A close reading of Burton’s story helps to reveal what’s going on here. For one thing, she’s reporting the status of the bet through February 29, rather than the status of the bet after four years. That is peculiar, not least because the fund-of-funds only reports annual results: Loomis was waiting to see what its 2011 returns were before she wrote her story. Burton, by contrast, despite being 25 minutes behind Loomis with her story, only knows what the fund-of-funds returned through the end of 2010. Here’s her explanation for how she calculates the performance of the fund-of-funds:

The hedge funds fell about 4.5 percent, based on Protégé’s index returns for the first three years and results since then for the Dow Jones Credit Suisse Hedge Fund Index, which has roughly tracked the group of unidentified funds when adjustments are made for extra fees.

In other words, when Burton’s story hit the web at 8:55am, it was already out of date: she extrapolated 14 months forwards from Loomis’s 2010 figures, rather than waiting for Loomis’s story to arrive and then extrapolating a mere 2 months forwards from the 2011 figures.

But in any event, Loomis was reporting the facts of the bet; Burton is just taking an educated guess. Hedge funds are by their nature unpredictable things. The fund-of-funds in this bet might have “roughly tracked” some hedge fund index for its first three years, but it can veer far off-index at any time, depending on how it’s put together. Which means that an unambiguous “Buffett Seizes Lead” headline is quite misleading.

That said, Buffett might well have seized the lead at the end of February, if Burton is right about the fund-of-funds tracking the Dow Jones Credit Suisse Hedge Fund Index. That index rose from 92.6 at end-2011 to 95.93 at end-Feb, a rise of 3.6%. We know from Loomis that at end-2011, the fund-of-funds was down 5.89%, which means that it stood at 94.11% of its initial value. If it grew from there by 3.6% in two months, it would have ended February at 97.5% of its initial value, for a loss of 2.5% overall.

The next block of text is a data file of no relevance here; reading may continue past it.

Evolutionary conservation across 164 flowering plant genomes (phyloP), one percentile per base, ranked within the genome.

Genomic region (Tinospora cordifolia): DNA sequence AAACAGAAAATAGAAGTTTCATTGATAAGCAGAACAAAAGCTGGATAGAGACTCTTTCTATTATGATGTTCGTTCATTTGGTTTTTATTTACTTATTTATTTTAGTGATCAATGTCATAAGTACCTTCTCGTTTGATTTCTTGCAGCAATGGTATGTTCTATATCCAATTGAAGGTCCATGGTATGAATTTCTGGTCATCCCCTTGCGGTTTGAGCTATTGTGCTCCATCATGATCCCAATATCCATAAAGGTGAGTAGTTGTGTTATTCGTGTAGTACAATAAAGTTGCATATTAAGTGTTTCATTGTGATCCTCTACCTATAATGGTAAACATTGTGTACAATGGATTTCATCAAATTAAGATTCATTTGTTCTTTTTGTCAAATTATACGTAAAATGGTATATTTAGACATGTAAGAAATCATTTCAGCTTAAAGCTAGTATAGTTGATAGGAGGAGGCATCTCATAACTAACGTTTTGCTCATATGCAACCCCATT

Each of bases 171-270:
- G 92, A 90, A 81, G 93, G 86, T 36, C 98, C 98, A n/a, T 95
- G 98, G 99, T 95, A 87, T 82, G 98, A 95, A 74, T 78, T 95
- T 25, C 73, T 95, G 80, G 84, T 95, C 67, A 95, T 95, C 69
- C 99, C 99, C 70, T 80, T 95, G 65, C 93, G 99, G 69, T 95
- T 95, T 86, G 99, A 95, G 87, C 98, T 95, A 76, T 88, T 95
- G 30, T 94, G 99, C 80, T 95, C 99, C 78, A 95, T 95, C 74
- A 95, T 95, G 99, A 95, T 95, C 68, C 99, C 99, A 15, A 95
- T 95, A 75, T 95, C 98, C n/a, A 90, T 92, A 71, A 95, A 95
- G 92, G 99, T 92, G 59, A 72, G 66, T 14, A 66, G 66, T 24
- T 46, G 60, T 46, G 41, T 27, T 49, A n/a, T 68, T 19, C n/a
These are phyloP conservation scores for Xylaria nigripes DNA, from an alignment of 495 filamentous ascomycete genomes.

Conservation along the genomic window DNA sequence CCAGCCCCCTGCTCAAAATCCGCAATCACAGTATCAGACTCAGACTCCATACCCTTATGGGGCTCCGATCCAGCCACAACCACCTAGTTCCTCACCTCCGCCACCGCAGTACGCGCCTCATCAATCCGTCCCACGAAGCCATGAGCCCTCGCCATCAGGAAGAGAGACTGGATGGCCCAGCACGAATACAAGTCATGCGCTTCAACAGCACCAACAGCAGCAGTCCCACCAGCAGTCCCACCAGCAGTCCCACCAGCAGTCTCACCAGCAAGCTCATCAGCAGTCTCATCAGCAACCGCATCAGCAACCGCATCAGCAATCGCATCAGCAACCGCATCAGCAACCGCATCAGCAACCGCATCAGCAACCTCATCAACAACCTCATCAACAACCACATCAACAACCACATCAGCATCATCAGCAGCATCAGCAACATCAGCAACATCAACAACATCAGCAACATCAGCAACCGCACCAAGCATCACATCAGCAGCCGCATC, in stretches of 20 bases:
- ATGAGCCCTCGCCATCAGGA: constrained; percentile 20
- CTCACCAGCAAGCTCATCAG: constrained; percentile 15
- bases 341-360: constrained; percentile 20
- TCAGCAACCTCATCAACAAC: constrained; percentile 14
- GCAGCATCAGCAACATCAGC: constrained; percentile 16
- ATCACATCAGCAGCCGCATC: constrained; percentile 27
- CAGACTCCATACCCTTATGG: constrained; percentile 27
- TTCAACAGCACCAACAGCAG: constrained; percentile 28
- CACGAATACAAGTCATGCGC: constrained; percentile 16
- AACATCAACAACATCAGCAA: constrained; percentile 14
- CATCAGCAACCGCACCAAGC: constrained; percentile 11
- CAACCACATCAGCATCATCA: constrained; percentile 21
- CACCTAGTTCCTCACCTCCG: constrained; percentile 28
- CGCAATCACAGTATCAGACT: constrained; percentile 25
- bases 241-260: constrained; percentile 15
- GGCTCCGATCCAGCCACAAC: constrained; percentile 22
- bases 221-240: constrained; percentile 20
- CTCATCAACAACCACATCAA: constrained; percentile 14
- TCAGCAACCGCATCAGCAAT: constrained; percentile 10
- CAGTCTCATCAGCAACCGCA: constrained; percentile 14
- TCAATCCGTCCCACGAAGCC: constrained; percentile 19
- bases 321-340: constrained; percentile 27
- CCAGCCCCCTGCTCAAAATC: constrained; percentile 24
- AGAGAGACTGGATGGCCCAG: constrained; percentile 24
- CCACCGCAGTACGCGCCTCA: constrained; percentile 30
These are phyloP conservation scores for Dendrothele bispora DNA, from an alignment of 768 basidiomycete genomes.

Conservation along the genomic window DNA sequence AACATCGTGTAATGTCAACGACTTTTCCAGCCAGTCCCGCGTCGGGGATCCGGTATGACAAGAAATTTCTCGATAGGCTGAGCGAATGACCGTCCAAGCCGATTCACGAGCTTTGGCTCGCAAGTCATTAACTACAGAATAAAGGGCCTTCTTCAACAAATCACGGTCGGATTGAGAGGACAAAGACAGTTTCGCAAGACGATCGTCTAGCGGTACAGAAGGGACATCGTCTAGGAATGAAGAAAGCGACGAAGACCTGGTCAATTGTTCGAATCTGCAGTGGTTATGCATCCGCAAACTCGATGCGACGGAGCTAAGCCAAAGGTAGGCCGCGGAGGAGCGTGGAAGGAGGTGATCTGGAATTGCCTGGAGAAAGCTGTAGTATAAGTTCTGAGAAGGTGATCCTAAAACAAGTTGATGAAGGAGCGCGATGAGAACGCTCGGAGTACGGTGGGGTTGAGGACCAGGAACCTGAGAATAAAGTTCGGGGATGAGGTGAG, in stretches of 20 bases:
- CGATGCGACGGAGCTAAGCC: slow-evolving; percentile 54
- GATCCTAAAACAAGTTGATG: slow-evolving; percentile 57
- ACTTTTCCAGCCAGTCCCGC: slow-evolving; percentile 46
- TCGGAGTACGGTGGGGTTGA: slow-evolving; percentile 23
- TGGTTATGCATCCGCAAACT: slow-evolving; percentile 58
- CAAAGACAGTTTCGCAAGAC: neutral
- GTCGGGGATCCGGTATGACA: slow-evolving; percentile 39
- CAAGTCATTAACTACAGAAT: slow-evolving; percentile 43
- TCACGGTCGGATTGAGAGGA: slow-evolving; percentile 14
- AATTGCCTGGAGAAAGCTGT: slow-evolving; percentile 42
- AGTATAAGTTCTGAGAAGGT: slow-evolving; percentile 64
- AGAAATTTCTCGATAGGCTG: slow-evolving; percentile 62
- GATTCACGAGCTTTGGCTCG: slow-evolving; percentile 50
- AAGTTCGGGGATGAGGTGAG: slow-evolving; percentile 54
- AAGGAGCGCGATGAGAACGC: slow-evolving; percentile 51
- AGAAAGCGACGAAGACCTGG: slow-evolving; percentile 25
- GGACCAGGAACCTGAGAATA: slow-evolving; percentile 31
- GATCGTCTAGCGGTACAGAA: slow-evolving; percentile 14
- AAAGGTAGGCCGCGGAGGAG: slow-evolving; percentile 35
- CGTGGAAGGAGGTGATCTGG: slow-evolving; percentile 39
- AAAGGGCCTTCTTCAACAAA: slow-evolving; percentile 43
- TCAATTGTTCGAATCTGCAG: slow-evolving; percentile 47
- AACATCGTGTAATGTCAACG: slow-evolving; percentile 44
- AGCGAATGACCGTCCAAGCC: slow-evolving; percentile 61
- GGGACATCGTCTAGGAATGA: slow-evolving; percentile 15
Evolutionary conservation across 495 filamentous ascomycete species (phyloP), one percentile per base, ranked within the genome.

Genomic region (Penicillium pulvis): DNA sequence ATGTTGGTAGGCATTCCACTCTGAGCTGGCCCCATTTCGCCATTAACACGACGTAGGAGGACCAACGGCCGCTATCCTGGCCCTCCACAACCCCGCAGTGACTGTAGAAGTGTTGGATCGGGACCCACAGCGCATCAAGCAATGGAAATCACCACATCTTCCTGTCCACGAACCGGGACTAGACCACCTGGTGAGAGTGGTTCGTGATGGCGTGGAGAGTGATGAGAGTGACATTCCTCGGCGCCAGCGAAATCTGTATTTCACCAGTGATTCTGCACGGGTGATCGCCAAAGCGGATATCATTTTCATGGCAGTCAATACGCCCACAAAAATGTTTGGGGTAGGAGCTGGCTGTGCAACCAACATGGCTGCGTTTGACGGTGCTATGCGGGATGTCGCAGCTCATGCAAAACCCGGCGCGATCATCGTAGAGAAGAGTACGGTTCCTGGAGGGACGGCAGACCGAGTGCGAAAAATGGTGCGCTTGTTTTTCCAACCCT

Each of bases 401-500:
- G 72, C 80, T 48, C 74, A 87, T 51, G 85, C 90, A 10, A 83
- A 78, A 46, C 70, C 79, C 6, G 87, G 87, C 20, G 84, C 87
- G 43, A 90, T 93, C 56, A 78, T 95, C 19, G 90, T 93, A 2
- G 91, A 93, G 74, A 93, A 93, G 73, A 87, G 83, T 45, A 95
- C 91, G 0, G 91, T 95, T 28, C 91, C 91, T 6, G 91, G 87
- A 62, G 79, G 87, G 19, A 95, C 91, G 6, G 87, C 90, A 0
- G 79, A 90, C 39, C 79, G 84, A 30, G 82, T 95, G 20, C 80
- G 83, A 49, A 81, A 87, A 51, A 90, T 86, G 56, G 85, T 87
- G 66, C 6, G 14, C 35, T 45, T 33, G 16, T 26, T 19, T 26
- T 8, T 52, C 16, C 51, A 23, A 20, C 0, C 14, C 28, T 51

The S&P 500, by contrast, rose from 1,257.6 at the end of 2011 to 1,365.7 at the end of February. That’s an increase of 8.6%, fully five percentage points greater than the rise in the hedge-fund index. We know from Loomis that Buffett was down 6.27% at the end of 2011; if his fund rose 8.6% from that level, it would have ended February at 101.8% of its initial level, for an overall gain of 1.8%.

It turns out, however, that even the Buffett side of the bet isn’t particularly easy to calculate: Burton reckons he was up 2.2% as of end-Feb, not 1.8%. But the 40bp difference there pales in comparison to what she’s estimating for the fund-of-funds: she says that it’s down 4.5%, rather than being down 2.5%. That difference, of 200bp, is really substantial.

Ultimately, the only thing we know for sure is that for four years in a row, the fund-of-funds has been in the lead, thanks to substantially outperforming the S&P 500 in 2008, the first year of the bet. At the end of five years, that might have changed: Buffett could well be back in the lead. And it’s even possible that someone with detailed knowledge of how the fund-of-funds is made up could trace the point at which Buffett took the lead back to February 2012. But no one has that information right now, or if they do have it, they’re not telling. The exact make-up of the fund-of-funds is a closely guarded secret.

In any case, the whole point of long bets is that they’re long-dated. This one has a ten-year maturity, and what happens even from year to year is not particularly important, let alone what happens from month to month. Yes, the S&P 500 had a very healthy run in January and February of 2012, and probably outperformed many hedge funds. But there are always going to be two-month periods where hedge funds underperform the index, and obviously the S&P 500 can’t rise by 4.3% a month for any sustained length of time.

So I’m a fan of the way that Loomis is reporting this, deliberately, using hard year-end numbers from the fund-of-funds, even if she has to wait 11 weeks from the end of the year before she gets them. Burton’s piece is significantly less informative even if it’s a couple months more up to date, and it’s also much less in sync with the underlying philosophy of the bet.

As for the decision to release Burton’s story on the exact same day that Loomis’s semi-official report came out, that just looks childish. It’s no secret that Loomis is very close to Buffett; let her have her scoop. It’s a perfectly good story, which in no way requires a Bloomberg spoiler.


@ dindjic Why? Surely anything can be a benchmark if you want it to?

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Larry Summers, the revolving door, and the World Bank

Felix Salmon
Mar 23, 2012 06:19 UTC

Remember Krishnan Guru-Murthy’s interview with Larry Summers in January? He asked about Inside Job‘s allegations that Summers was a clear beneficiary of the revolving door. Now see if you can spot a recurring phrase in Larry’s answer:

Whatever I did or did not do, right or wrong, in the Clinton administration, I had earned no significant sum of money prior to working in the Clinton administration, or, in association with the financial sector, for more than five years after I left the Clinton administration. And so any suggestion that what I did in the Clinton administration had to do with loyalty to the financial sector — I think is a bit absurd.